Hope this helps a few others gain some clarity as it has for me.

Jul 16, 2017 9:18 AM

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Jul 16, 2017 7:32 PM in response to jlt0812 In response to jlt0812

You are welcome. I have a family of 6, and we just hit our 10 device limit. We also use iTunes Match, which also has a 10 device limit. I plan to purchase a second iTunes Match (for $25/yr) for my oldest, who is a teenager, to allow her to start purchasing her own music (and I plan to let the other kids share her iTunes Match account, for now). Family sharing will still allow each family member to access purchases on any family member's iCloud account through iTunes, but the music I have from other sources (which were uploaded from my account to iTunes Match) will no longer be visible on her (new, personal) iTunes Match account. Each family member has a separate login on our iMac, so I suspect if I load our personal music (at least the music she is interested in...) onto her iTunes account on her account/login on the iMac, then they will also be uploaded to her separate iTunes Match account. Note that when I disassociate her from my iTunes Match account, then Apple will not allow her to associate with a new iTunes Match account for 90 days (if I'm reading this correctly):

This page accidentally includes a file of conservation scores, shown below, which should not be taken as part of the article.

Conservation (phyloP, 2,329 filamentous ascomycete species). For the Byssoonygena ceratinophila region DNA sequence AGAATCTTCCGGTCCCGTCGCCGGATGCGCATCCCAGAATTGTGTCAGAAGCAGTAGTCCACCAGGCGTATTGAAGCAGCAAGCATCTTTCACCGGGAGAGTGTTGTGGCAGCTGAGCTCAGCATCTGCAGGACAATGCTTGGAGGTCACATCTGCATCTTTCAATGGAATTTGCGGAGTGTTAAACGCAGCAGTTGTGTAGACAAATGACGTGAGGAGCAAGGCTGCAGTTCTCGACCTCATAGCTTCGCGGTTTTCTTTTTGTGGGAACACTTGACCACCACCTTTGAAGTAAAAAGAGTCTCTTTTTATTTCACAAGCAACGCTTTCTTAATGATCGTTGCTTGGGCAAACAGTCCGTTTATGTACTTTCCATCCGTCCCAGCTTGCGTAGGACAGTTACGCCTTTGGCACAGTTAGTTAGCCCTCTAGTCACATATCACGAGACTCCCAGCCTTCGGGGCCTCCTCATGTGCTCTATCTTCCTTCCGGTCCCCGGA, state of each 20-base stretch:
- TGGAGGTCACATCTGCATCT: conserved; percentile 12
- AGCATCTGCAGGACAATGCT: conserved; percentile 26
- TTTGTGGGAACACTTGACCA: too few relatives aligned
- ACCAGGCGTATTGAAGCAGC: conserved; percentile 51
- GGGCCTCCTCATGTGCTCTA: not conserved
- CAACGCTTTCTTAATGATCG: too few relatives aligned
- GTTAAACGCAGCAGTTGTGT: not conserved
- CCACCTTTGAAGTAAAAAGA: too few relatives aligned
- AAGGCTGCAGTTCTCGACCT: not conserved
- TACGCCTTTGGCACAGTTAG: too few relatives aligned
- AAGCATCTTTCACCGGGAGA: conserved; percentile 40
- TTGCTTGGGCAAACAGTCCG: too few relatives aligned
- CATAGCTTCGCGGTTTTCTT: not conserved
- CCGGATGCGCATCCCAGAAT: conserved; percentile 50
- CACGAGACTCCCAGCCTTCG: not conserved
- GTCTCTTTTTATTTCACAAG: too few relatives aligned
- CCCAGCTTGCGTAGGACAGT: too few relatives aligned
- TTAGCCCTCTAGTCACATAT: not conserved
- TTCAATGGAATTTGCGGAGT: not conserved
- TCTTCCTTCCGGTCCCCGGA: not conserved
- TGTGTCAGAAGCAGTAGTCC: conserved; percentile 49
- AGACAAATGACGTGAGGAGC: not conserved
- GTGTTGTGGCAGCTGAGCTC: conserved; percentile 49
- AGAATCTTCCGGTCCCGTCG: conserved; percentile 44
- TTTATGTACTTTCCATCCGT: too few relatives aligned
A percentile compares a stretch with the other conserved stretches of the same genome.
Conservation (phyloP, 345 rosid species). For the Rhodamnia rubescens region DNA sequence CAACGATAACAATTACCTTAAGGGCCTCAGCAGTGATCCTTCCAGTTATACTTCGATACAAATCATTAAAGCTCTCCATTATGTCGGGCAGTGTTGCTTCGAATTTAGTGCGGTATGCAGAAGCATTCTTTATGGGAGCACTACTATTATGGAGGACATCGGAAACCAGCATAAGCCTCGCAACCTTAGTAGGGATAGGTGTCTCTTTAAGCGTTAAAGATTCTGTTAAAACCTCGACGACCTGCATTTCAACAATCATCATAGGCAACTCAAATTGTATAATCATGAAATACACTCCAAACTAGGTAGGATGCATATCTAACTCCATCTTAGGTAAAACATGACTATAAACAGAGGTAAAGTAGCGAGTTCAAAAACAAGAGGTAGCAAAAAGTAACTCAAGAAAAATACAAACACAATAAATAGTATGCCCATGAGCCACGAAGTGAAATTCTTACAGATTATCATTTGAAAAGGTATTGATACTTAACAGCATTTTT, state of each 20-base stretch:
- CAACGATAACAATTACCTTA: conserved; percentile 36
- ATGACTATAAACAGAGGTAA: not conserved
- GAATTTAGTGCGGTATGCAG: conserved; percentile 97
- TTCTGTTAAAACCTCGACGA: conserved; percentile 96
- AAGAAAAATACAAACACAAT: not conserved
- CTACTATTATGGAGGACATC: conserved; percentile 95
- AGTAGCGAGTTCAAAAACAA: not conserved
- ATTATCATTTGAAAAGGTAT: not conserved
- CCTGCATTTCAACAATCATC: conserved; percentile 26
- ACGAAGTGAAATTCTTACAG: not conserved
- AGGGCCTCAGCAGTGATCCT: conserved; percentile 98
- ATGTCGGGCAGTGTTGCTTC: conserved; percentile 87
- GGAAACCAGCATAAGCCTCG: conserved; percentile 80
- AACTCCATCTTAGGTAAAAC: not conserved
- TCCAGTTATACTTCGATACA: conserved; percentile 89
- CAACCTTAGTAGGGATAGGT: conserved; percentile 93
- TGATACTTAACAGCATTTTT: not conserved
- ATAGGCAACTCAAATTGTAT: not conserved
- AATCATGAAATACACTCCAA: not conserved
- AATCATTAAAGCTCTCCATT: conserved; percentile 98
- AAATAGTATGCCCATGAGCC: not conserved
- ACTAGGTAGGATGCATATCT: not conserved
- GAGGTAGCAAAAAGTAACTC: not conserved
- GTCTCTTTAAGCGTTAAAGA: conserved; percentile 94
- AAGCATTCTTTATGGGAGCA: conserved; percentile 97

http://www.macworld.com/article/1163658/web-apps/itunes-match-what-you-need-to-k now.html


While I haven't tried this yet, what I am expecting to happen is the family will have 2 different iTunes Match accounts (for a total of $50/year), with a total device limit of 20 devices--10 devices for my wife and I on my account, and 10 devices for my 4 children on my oldest child's account. All iTunes purchases will (hopefully) then be shared across the devices using family sharing.

Jul 16, 2017 7:32 PM

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Dec 8, 2017 5:49 PM in response to Winston Churchill In response to Winston Churchill

Perhaps you cannot understand something that doesn’t exist. Some people say God does not exist, while others say they understand him quite well. However, it doesn’t prevent you from being a complete *** on this forum.


Are you just some guy that chimes in here and there or do you actually work for Apple? Because I would be very disappointed to know Apple would allow a petulant ***** as yourself represent the house that Steve built.


Bewildering.


Apple user since 1984.

Dec 8, 2017 5:49 PM

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Dec 15, 2017 8:27 AM in response to jlt0812 In response to jlt0812

Did this work?